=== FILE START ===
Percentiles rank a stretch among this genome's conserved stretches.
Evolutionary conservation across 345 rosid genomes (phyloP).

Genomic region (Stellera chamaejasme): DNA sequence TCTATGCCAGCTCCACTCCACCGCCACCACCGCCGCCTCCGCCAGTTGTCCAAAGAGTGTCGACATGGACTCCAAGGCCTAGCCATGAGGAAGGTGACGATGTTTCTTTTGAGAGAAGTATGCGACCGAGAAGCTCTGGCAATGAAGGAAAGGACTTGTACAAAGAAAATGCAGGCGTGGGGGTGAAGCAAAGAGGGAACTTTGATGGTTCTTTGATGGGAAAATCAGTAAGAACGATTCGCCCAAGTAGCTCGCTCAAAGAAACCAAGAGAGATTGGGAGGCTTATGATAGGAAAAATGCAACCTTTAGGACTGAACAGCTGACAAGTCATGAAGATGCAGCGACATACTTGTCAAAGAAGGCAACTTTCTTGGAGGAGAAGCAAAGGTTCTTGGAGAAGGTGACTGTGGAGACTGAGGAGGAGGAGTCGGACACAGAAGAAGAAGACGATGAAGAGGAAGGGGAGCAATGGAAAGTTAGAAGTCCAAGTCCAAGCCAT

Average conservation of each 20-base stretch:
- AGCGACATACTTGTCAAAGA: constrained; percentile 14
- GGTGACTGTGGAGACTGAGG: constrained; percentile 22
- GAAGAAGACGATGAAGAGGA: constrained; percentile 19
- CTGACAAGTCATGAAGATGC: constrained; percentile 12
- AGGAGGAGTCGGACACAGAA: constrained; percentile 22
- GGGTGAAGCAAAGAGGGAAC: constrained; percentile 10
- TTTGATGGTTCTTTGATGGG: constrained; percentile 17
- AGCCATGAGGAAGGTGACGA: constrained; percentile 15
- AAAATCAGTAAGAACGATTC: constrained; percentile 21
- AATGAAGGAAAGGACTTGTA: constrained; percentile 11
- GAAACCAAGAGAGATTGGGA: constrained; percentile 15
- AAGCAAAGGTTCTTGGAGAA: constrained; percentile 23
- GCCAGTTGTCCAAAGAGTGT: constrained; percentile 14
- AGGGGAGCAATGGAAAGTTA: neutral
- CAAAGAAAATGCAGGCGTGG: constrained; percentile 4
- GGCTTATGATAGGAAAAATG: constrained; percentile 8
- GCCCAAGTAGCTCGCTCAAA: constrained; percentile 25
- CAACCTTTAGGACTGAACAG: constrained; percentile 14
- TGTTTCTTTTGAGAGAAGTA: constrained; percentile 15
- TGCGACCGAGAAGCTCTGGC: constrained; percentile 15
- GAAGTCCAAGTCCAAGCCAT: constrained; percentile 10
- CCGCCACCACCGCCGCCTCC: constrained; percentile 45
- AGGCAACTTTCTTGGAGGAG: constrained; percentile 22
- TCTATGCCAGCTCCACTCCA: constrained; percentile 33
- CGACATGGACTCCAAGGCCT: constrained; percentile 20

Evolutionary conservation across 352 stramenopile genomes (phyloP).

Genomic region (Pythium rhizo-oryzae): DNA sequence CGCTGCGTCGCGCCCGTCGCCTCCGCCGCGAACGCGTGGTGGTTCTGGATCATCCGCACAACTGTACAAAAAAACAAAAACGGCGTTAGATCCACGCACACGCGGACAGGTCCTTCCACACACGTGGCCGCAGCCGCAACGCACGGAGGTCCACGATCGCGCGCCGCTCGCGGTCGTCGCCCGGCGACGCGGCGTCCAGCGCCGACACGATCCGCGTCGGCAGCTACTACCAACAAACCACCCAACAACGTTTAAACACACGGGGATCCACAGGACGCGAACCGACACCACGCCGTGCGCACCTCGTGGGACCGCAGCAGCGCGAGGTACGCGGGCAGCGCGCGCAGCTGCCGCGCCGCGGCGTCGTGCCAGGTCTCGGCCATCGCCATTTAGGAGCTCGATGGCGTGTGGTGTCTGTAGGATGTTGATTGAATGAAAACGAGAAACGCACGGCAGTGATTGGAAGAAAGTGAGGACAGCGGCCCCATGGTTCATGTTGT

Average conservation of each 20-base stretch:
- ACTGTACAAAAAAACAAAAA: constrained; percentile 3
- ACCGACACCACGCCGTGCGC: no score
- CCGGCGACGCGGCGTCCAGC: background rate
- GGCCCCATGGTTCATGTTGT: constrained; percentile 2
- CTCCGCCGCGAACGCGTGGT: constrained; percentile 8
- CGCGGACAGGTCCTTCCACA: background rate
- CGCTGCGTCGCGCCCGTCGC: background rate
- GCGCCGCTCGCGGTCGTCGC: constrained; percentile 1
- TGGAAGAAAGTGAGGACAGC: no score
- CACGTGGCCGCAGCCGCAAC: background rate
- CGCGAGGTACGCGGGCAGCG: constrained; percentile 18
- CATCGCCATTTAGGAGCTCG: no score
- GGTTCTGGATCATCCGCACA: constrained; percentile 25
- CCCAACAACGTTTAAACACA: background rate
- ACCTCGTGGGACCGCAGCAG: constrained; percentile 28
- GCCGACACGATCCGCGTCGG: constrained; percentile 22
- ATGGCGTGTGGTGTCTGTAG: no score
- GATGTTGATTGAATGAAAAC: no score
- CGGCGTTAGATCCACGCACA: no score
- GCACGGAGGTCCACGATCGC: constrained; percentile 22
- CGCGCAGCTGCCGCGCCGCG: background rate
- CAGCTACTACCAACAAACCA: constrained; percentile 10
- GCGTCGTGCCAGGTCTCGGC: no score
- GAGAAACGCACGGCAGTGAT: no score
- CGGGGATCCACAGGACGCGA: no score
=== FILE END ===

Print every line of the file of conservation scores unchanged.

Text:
Percentiles rank a stretch among this genome's conserved stretches.
Evolutionary conservation across 345 rosid genomes (phyloP).

Genomic region (Stellera chamaejasme): DNA sequence TCTATGCCAGCTCCACTCCACCGCCACCACCGCCGCCTCCGCCAGTTGTCCAAAGAGTGTCGACATGGACTCCAAGGCCTAGCCATGAGGAAGGTGACGATGTTTCTTTTGAGAGAAGTATGCGACCGAGAAGCTCTGGCAATGAAGGAAAGGACTTGTACAAAGAAAATGCAGGCGTGGGGGTGAAGCAAAGAGGGAACTTTGATGGTTCTTTGATGGGAAAATCAGTAAGAACGATTCGCCCAAGTAGCTCGCTCAAAGAAACCAAGAGAGATTGGGAGGCTTATGATAGGAAAAATGCAACCTTTAGGACTGAACAGCTGACAAGTCATGAAGATGCAGCGACATACTTGTCAAAGAAGGCAACTTTCTTGGAGGAGAAGCAAAGGTTCTTGGAGAAGGTGACTGTGGAGACTGAGGAGGAGGAGTCGGACACAGAAGAAGAAGACGATGAAGAGGAAGGGGAGCAATGGAAAGTTAGAAGTCCAAGTCCAAGCCAT

Average conservation of each 20-base stretch:
- AGCGACATACTTGTCAAAGA: constrained; percentile 14
- GGTGACTGTGGAGACTGAGG: constrained; percentile 22
- GAAGAAGACGATGAAGAGGA: constrained; percentile 19
- CTGACAAGTCATGAAGATGC: constrained; percentile 12
- AGGAGGAGTCGGACACAGAA: constrained; percentile 22
- GGGTGAAGCAAAGAGGGAAC: constrained; percentile 10
- TTTGATGGTTCTTTGATGGG: constrained; percentile 17
- AGCCATGAGGAAGGTGACGA: constrained; percentile 15
- AAAATCAGTAAGAACGATTC: constrained; percentile 21
- AATGAAGGAAAGGACTTGTA: constrained; percentile 11
- GAAACCAAGAGAGATTGGGA: constrained; percentile 15
- AAGCAAAGGTTCTTGGAGAA: constrained; percentile 23
- GCCAGTTGTCCAAAGAGTGT: constrained; percentile 14
- AGGGGAGCAATGGAAAGTTA: neutral
- CAAAGAAAATGCAGGCGTGG: constrained; percentile 4
- GGCTTATGATAGGAAAAATG: constrained; percentile 8
- GCCCAAGTAGCTCGCTCAAA: constrained; percentile 25
- CAACCTTTAGGACTGAACAG: constrained; percentile 14
- TGTTTCTTTTGAGAGAAGTA: constrained; percentile 15
- TGCGACCGAGAAGCTCTGGC: constrained; percentile 15
- GAAGTCCAAGTCCAAGCCAT: constrained; percentile 10
- CCGCCACCACCGCCGCCTCC: constrained; percentile 45
- AGGCAACTTTCTTGGAGGAG: constrained; percentile 22
- TCTATGCCAGCTCCACTCCA: constrained; percentile 33
- CGACATGGACTCCAAGGCCT: constrained; percentile 20

Evolutionary conservation across 352 stramenopile genomes (phyloP).

Genomic region (Pythium rhizo-oryzae): DNA sequence CGCTGCGTCGCGCCCGTCGCCTCCGCCGCGAACGCGTGGTGGTTCTGGATCATCCGCACAACTGTACAAAAAAACAAAAACGGCGTTAGATCCACGCACACGCGGACAGGTCCTTCCACACACGTGGCCGCAGCCGCAACGCACGGAGGTCCACGATCGCGCGCCGCTCGCGGTCGTCGCCCGGCGACGCGGCGTCCAGCGCCGACACGATCCGCGTCGGCAGCTACTACCAACAAACCACCCAACAACGTTTAAACACACGGGGATCCACAGGACGCGAACCGACACCACGCCGTGCGCACCTCGTGGGACCGCAGCAGCGCGAGGTACGCGGGCAGCGCGCGCAGCTGCCGCGCCGCGGCGTCGTGCCAGGTCTCGGCCATCGCCATTTAGGAGCTCGATGGCGTGTGGTGTCTGTAGGATGTTGATTGAATGAAAACGAGAAACGCACGGCAGTGATTGGAAGAAAGTGAGGACAGCGGCCCCATGGTTCATGTTGT

Average conservation of each 20-base stretch:
- ACTGTACAAAAAAACAAAAA: constrained; percentile 3
- ACCGACACCACGCCGTGCGC: no score
- CCGGCGACGCGGCGTCCAGC: background rate
- GGCCCCATGGTTCATGTTGT: constrained; percentile 2
- CTCCGCCGCGAACGCGTGGT: constrained; percentile 8
- CGCGGACAGGTCCTTCCACA: background rate
- CGCTGCGTCGCGCCCGTCGC: background rate
- GCGCCGCTCGCGGTCGTCGC: constrained; percentile 1
- TGGAAGAAAGTGAGGACAGC: no score
- CACGTGGCCGCAGCCGCAAC: background rate
- CGCGAGGTACGCGGGCAGCG: constrained; percentile 18
- CATCGCCATTTAGGAGCTCG: no score
- GGTTCTGGATCATCCGCACA: constrained; percentile 25
- CCCAACAACGTTTAAACACA: background rate
- ACCTCGTGGGACCGCAGCAG: constrained; percentile 28
- GCCGACACGATCCGCGTCGG: constrained; percentile 22
- ATGGCGTGTGGTGTCTGTAG: no score
- GATGTTGATTGAATGAAAAC: no score
- CGGCGTTAGATCCACGCACA: no score
- GCACGGAGGTCCACGATCGC: constrained; percentile 22
- CGCGCAGCTGCCGCGCCGCG: background rate
- CAGCTACTACCAACAAACCA: constrained; percentile 10
- GCGTCGTGCCAGGTCTCGGC: no score
- GAGAAACGCACGGCAGTGAT: no score
- CGGGGATCCACAGGACGCGA: no score